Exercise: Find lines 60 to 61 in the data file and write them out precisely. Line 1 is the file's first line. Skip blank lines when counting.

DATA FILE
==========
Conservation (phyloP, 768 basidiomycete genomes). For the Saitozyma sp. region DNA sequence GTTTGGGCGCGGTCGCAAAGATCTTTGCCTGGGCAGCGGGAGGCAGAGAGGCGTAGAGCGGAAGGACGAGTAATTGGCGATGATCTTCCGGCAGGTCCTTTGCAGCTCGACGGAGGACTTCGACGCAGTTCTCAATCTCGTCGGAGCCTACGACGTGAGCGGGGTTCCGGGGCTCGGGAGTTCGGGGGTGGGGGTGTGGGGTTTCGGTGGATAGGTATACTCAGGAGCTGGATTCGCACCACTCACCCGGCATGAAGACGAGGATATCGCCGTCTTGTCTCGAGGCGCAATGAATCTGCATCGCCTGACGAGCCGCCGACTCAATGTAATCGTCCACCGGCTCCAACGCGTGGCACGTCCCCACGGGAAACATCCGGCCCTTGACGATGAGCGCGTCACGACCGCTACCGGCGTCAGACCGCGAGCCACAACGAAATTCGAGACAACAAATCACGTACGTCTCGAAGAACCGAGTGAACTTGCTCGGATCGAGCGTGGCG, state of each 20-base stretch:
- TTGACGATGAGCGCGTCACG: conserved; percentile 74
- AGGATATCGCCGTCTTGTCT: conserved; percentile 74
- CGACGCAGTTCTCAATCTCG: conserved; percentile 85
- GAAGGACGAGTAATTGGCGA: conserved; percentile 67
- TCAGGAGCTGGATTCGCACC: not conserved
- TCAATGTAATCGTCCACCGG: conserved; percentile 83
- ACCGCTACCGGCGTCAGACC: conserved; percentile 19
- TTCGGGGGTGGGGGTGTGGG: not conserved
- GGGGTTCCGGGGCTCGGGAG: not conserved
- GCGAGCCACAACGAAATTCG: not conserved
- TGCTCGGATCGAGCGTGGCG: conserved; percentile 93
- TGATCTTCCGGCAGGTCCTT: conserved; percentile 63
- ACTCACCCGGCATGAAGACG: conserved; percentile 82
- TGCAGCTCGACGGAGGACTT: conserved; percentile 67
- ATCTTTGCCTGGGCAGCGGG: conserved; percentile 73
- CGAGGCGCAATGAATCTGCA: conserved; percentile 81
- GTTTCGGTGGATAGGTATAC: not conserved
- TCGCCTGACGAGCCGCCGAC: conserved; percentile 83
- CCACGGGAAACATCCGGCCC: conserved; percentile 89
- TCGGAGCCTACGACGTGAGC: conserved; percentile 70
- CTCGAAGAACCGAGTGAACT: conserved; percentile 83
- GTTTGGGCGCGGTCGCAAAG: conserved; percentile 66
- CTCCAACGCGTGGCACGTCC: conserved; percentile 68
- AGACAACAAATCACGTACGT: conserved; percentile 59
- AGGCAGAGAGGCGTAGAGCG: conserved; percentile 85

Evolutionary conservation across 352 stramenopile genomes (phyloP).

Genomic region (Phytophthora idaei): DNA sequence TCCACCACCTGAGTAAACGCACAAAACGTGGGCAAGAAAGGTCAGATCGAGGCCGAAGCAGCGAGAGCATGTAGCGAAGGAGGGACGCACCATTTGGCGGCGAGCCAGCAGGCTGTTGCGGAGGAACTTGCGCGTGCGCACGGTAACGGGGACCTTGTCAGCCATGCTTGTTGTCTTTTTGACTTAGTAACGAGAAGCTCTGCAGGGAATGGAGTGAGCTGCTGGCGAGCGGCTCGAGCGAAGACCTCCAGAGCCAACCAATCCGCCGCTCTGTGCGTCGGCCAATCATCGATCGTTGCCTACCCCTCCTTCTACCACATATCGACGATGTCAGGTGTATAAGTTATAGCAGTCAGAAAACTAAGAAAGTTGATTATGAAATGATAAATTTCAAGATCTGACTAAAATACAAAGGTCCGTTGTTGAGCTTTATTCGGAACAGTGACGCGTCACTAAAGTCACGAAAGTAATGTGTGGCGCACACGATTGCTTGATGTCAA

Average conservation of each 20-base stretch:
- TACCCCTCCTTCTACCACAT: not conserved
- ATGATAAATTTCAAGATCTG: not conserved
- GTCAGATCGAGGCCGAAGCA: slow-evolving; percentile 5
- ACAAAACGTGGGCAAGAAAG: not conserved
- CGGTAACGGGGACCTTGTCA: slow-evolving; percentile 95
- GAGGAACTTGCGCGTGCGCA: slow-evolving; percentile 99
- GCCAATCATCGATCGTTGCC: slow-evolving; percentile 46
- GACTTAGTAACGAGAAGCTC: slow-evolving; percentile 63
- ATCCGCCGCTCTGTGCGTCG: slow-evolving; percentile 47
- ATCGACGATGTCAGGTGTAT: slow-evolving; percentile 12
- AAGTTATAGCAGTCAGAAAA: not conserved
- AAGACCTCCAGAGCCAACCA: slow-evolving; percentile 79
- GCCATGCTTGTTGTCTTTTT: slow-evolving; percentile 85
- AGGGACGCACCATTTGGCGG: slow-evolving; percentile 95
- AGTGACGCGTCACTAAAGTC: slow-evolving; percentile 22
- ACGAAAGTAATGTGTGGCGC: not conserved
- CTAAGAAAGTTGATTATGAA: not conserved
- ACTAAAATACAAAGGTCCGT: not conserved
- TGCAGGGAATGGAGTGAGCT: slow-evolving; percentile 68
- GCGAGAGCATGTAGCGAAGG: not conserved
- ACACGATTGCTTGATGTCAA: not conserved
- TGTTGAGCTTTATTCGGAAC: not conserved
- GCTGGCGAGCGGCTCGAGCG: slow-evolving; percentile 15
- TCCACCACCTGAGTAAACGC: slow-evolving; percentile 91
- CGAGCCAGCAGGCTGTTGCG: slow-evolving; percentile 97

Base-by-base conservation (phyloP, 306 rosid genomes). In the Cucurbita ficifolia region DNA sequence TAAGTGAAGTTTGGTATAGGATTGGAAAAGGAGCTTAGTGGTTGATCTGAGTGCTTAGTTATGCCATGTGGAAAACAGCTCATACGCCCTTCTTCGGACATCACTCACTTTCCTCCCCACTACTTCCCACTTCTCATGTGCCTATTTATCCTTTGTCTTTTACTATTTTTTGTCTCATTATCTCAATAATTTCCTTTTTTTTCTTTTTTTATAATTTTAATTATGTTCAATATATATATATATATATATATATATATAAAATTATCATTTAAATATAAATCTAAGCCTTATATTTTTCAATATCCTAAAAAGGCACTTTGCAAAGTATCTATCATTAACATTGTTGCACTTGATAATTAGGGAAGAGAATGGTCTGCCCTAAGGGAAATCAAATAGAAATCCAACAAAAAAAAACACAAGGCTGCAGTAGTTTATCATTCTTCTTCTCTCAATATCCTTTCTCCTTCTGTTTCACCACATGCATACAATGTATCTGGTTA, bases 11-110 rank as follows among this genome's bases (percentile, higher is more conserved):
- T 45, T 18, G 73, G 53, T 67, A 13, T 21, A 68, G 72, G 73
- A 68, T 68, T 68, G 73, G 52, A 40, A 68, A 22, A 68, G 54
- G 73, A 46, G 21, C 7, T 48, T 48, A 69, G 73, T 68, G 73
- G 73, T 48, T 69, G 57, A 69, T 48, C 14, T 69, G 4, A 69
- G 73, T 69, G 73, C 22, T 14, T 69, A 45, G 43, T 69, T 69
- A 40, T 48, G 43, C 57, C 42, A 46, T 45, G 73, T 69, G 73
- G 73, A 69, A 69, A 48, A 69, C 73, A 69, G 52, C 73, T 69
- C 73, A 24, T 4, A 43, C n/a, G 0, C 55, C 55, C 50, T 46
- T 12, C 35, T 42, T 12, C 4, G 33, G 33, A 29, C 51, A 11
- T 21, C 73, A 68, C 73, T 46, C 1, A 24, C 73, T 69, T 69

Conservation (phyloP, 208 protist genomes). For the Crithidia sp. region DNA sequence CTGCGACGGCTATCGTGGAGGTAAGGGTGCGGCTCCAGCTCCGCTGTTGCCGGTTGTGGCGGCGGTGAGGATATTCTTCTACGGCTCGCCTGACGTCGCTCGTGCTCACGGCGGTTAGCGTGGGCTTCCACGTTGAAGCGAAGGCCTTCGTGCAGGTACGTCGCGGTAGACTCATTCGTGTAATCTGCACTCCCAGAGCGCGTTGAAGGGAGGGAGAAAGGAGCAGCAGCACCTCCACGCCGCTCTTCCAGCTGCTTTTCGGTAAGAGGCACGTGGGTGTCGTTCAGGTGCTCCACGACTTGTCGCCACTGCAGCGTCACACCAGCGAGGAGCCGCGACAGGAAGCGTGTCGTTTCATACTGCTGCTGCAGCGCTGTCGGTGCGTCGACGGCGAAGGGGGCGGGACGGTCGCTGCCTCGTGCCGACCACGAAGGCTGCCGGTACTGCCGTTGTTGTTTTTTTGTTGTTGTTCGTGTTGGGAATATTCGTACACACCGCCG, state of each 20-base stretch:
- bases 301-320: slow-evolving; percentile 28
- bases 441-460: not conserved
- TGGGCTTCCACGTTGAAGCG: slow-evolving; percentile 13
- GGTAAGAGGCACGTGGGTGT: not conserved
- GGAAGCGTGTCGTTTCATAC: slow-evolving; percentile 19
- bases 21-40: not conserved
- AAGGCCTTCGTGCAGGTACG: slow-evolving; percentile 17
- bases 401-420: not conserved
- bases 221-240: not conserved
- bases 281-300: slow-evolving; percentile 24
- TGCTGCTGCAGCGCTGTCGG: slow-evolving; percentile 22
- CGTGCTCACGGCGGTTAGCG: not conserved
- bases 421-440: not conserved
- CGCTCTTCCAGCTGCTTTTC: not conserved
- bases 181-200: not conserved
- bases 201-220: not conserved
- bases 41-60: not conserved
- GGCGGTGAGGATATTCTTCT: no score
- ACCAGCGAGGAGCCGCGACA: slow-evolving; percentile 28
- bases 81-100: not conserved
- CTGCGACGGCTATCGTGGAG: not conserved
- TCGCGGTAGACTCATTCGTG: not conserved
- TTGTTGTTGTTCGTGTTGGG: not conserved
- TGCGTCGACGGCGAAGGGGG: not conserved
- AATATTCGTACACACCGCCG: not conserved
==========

- G 73, T 69, G 73, C 22, T 14, T 69, A 45, G 43, T 69, T 69
- A 40, T 48, G 43, C 57, C 42, A 46, T 45, G 73, T 69, G 73